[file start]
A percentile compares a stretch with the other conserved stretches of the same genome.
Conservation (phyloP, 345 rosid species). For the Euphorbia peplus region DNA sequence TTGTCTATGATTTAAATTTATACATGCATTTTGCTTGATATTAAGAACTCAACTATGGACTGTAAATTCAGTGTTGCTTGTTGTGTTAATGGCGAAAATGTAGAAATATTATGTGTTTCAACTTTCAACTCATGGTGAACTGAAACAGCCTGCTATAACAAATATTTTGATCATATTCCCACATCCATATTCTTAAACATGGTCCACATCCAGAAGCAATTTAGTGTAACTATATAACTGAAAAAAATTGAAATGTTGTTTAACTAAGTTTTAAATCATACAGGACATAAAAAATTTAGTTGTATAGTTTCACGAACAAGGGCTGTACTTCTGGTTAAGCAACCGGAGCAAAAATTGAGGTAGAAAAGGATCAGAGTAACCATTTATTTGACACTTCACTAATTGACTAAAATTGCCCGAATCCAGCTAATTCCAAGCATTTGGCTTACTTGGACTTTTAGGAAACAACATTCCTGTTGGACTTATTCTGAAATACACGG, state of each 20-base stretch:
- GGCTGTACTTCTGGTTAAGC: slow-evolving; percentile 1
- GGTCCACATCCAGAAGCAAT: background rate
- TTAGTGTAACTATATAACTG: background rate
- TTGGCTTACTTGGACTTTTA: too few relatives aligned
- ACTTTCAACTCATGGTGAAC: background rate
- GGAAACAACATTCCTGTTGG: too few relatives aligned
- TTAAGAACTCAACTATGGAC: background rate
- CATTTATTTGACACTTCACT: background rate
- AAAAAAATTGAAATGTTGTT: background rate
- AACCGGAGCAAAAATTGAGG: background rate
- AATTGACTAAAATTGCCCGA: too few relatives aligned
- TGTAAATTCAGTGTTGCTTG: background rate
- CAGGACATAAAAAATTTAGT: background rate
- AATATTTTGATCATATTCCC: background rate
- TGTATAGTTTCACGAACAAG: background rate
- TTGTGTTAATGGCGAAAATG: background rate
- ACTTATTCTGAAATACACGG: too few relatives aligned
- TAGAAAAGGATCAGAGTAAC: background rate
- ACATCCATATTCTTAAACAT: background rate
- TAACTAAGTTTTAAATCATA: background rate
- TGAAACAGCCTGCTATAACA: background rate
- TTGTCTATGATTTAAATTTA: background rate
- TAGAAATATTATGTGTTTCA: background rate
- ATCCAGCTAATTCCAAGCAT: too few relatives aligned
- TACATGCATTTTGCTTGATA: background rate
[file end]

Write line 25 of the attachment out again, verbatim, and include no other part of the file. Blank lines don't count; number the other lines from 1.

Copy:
- TAGAAATATTATGTGTTTCA: background rate